I hope this will be helpful for clarifying the TCK process and implementation.

May be, it's worth to think about a change in the Eclipse Foundation Technology Compatibility Kit License (, if this is necessary with the split up TCKs?



Am 26.01.22 um 15:10 schrieb Scott Stark:
Because TCKs and APIs are not the same thing. You cannot make a compatibility claim using APIs. You do not get essential patent rights based on your API version. Both of those things are done under the current TCK process using the final TCK that has the Eclipse Foundation Technology Compatibility Kit License ( which only the final version of the TCK should have bundled. This is the current TCK process and to allow ratifying compatible implementations to use non-final TCKs would require some EFSP change. 

You can release a TCK whenever you want. I don't see what benefit you are deriving from ratifying using a non-final TCK. Both the scope of scope of essential patents and grant of those patents derive from the final specification and final TCK. The benefit of non-final APIs is that it simplifies the circular nature of having to produce a compatible implementation to ratify the final API, spec and TCK. The final TCK becomes the source of truth relative to whether the compatible implementation has appropriate APIs and behavior.

On Jan 26, 2022 at 5:47:28 AM, Emily Jiang via jakartaee-platform-dev <jakartaee-platform-dev@xxxxxxxxxxx> wrote:
Why can't TCKs adopt the same process as the APIs? As long as we prove the RC is the same as the final staging artifact, we are all good. This is what I suggested:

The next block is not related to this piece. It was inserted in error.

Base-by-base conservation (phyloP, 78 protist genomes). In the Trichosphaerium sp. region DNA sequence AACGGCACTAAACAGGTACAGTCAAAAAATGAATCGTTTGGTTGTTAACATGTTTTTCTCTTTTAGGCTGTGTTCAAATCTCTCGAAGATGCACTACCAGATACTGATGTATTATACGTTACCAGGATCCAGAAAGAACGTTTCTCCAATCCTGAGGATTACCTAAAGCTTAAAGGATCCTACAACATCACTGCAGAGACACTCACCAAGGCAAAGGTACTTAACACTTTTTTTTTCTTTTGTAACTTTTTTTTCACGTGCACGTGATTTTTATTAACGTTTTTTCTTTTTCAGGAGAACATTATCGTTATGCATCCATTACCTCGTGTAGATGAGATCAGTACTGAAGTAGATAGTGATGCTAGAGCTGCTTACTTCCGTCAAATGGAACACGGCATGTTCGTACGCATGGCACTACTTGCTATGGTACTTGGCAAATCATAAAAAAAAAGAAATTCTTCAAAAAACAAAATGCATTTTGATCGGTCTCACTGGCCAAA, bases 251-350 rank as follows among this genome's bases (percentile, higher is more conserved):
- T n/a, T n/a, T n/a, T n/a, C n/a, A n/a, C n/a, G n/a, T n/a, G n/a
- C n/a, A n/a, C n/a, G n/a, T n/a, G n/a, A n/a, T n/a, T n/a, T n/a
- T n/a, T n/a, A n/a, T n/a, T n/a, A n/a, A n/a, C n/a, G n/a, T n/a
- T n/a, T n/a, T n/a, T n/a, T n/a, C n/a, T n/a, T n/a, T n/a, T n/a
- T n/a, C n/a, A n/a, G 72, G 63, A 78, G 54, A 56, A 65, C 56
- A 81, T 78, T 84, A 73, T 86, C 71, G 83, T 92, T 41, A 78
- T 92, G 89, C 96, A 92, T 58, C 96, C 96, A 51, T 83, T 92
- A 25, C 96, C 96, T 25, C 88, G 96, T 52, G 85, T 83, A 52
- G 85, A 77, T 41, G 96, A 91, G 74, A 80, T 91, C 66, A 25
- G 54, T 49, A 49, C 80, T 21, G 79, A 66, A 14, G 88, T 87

Raise a RC for both APIs and TCKs - let compatible implementation to ratify the artifacts with CCRs
Stage final APIs and TCKs - ballot open with the above CCRs to vote the staged artifacts.

I think the current process of staging TCK final is ok because TCKs and specs are in separate repos. Once they all end up under one repo, the api and tcks will be released together. When you do a RC for API, you will have a RC for TCK. I don't get why using the same release of TCK RC is not acceptable.

On Wed, Jan 26, 2022 at 1:42 AM Scott Stark <starksm64@xxxxxxxxx> wrote:
The TCK cannot be an RC as it is part of the specification commit project PR that is being balloted on for final ratification. At that point there needs to be a staged final API artifact, specifications, java doc, and TCK. The compatibility request is verified against the final candidate TCK referenced in the PR. If the ratification ballot passes, the staged TCK is promoted to the final TCK without modification. All that process does is add the signing signatures of the specification committee.

On Jan 25, 2022 at 4:54:41 PM, Emily Jiang via <> wrote:
+1 on clarifying this.
For rectifying a spec, the viable solution is to use release candidates for both APIs and TCKs to avoid chicken egg situations.

It has been a requirement that the TCK used for certification was the proposed final TCK, but not the APIs.
Based on what I said above, TCKs used for ratifying a spec can be a RC as well. This will certainly help with the specs that contain both APIs and TCKs.

On Tue, Jan 25, 2022 at 8:57 PM David Blevins <dblevins@xxxxxxxxxxxxx> wrote: